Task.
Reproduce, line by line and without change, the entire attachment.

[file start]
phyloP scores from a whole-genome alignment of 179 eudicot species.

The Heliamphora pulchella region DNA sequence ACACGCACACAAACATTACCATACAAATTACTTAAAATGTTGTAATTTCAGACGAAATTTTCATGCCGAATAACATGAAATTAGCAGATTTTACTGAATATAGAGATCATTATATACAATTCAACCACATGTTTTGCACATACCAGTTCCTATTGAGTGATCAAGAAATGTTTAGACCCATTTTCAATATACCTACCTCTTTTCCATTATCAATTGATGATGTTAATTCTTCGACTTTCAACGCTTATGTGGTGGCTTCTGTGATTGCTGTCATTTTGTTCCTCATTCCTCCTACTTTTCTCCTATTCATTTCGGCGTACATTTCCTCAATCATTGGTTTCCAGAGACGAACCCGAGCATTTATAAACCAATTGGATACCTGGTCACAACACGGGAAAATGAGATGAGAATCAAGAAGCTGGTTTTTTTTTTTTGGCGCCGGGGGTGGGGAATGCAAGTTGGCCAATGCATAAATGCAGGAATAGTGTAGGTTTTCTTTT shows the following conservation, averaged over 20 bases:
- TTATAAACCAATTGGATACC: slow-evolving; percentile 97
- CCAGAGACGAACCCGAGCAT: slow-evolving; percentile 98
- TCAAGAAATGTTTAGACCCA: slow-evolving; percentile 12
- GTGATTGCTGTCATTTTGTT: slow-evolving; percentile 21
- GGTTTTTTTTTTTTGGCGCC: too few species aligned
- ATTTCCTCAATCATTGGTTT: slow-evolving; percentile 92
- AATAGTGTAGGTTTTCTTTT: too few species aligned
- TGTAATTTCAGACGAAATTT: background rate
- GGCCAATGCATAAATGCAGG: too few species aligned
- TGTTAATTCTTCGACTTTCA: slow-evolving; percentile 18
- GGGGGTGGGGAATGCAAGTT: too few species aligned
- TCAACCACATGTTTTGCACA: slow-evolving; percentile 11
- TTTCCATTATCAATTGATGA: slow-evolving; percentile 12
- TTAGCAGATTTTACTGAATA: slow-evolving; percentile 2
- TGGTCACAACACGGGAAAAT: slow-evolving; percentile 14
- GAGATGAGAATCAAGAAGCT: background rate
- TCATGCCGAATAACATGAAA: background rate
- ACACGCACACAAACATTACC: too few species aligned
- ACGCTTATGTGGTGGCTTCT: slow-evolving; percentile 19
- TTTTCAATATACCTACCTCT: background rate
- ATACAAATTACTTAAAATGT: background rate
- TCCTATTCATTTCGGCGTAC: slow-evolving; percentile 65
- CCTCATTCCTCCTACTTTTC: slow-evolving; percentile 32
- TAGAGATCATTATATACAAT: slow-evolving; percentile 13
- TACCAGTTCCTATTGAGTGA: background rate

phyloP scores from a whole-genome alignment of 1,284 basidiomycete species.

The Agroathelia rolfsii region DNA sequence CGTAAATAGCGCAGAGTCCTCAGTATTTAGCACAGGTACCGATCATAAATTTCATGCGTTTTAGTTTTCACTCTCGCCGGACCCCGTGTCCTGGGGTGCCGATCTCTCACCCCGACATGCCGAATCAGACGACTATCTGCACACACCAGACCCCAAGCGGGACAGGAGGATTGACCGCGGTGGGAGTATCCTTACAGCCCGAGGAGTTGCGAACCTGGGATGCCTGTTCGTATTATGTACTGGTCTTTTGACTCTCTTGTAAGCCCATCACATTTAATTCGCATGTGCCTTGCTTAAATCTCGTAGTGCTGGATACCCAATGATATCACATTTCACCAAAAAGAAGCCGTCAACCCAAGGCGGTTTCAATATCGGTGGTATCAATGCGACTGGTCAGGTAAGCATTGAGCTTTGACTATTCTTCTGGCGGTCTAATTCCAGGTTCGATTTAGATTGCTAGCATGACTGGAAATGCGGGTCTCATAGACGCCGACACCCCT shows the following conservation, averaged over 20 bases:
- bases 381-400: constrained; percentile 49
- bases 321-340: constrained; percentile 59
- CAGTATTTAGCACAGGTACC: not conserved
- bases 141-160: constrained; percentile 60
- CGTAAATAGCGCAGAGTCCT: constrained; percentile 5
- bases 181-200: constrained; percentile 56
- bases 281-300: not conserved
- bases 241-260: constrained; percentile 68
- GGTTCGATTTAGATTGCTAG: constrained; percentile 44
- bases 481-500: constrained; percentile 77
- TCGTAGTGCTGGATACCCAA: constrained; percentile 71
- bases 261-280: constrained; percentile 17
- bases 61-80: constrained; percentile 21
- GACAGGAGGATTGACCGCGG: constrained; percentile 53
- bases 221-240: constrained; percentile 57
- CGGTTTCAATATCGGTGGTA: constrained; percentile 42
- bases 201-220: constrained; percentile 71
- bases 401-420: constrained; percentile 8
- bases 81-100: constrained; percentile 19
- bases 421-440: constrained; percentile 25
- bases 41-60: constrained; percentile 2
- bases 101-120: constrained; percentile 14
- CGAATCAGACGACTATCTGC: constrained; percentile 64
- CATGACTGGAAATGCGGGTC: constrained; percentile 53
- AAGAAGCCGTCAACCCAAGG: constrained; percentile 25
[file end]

phyloP scores from a whole-genome alignment of 179 eudicot species.

The Heliamphora pulchella region DNA sequence ACACGCACACAAACATTACCATACAAATTACTTAAAATGTTGTAATTTCAGACGAAATTTTCATGCCGAATAACATGAAATTAGCAGATTTTACTGAATATAGAGATCATTATATACAATTCAACCACATGTTTTGCACATACCAGTTCCTATTGAGTGATCAAGAAATGTTTAGACCCATTTTCAATATACCTACCTCTTTTCCATTATCAATTGATGATGTTAATTCTTCGACTTTCAACGCTTATGTGGTGGCTTCTGTGATTGCTGTCATTTTGTTCCTCATTCCTCCTACTTTTCTCCTATTCATTTCGGCGTACATTTCCTCAATCATTGGTTTCCAGAGACGAACCCGAGCATTTATAAACCAATTGGATACCTGGTCACAACACGGGAAAATGAGATGAGAATCAAGAAGCTGGTTTTTTTTTTTTGGCGCCGGGGGTGGGGAATGCAAGTTGGCCAATGCATAAATGCAGGAATAGTGTAGGTTTTCTTTT shows the following conservation, averaged over 20 bases:
- TTATAAACCAATTGGATACC: slow-evolving; percentile 97
- CCAGAGACGAACCCGAGCAT: slow-evolving; percentile 98
- TCAAGAAATGTTTAGACCCA: slow-evolving; percentile 12
- GTGATTGCTGTCATTTTGTT: slow-evolving; percentile 21
- GGTTTTTTTTTTTTGGCGCC: too few species aligned
- ATTTCCTCAATCATTGGTTT: slow-evolving; percentile 92
- AATAGTGTAGGTTTTCTTTT: too few species aligned
- TGTAATTTCAGACGAAATTT: background rate
- GGCCAATGCATAAATGCAGG: too few species aligned
- TGTTAATTCTTCGACTTTCA: slow-evolving; percentile 18
- GGGGGTGGGGAATGCAAGTT: too few species aligned
- TCAACCACATGTTTTGCACA: slow-evolving; percentile 11
- TTTCCATTATCAATTGATGA: slow-evolving; percentile 12
- TTAGCAGATTTTACTGAATA: slow-evolving; percentile 2
- TGGTCACAACACGGGAAAAT: slow-evolving; percentile 14
- GAGATGAGAATCAAGAAGCT: background rate
- TCATGCCGAATAACATGAAA: background rate
- ACACGCACACAAACATTACC: too few species aligned
- ACGCTTATGTGGTGGCTTCT: slow-evolving; percentile 19
- TTTTCAATATACCTACCTCT: background rate
- ATACAAATTACTTAAAATGT: background rate
- TCCTATTCATTTCGGCGTAC: slow-evolving; percentile 65
- CCTCATTCCTCCTACTTTTC: slow-evolving; percentile 32
- TAGAGATCATTATATACAAT: slow-evolving; percentile 13
- TACCAGTTCCTATTGAGTGA: background rate

phyloP scores from a whole-genome alignment of 1,284 basidiomycete species.

The Agroathelia rolfsii region DNA sequence CGTAAATAGCGCAGAGTCCTCAGTATTTAGCACAGGTACCGATCATAAATTTCATGCGTTTTAGTTTTCACTCTCGCCGGACCCCGTGTCCTGGGGTGCCGATCTCTCACCCCGACATGCCGAATCAGACGACTATCTGCACACACCAGACCCCAAGCGGGACAGGAGGATTGACCGCGGTGGGAGTATCCTTACAGCCCGAGGAGTTGCGAACCTGGGATGCCTGTTCGTATTATGTACTGGTCTTTTGACTCTCTTGTAAGCCCATCACATTTAATTCGCATGTGCCTTGCTTAAATCTCGTAGTGCTGGATACCCAATGATATCACATTTCACCAAAAAGAAGCCGTCAACCCAAGGCGGTTTCAATATCGGTGGTATCAATGCGACTGGTCAGGTAAGCATTGAGCTTTGACTATTCTTCTGGCGGTCTAATTCCAGGTTCGATTTAGATTGCTAGCATGACTGGAAATGCGGGTCTCATAGACGCCGACACCCCT shows the following conservation, averaged over 20 bases:
- bases 381-400: constrained; percentile 49
- bases 321-340: constrained; percentile 59
- CAGTATTTAGCACAGGTACC: not conserved
- bases 141-160: constrained; percentile 60
- CGTAAATAGCGCAGAGTCCT: constrained; percentile 5
- bases 181-200: constrained; percentile 56
- bases 281-300: not conserved
- bases 241-260: constrained; percentile 68
- GGTTCGATTTAGATTGCTAG: constrained; percentile 44
- bases 481-500: constrained; percentile 77
- TCGTAGTGCTGGATACCCAA: constrained; percentile 71
- bases 261-280: constrained; percentile 17
- bases 61-80: constrained; percentile 21
- GACAGGAGGATTGACCGCGG: constrained; percentile 53
- bases 221-240: constrained; percentile 57
- CGGTTTCAATATCGGTGGTA: constrained; percentile 42
- bases 201-220: constrained; percentile 71
- bases 401-420: constrained; percentile 8
- bases 81-100: constrained; percentile 19
- bases 421-440: constrained; percentile 25
- bases 41-60: constrained; percentile 2
- bases 101-120: constrained; percentile 14
- CGAATCAGACGACTATCTGC: constrained; percentile 64
- CATGACTGGAAATGCGGGTC: constrained; percentile 53
- AAGAAGCCGTCAACCCAAGG: constrained; percentile 25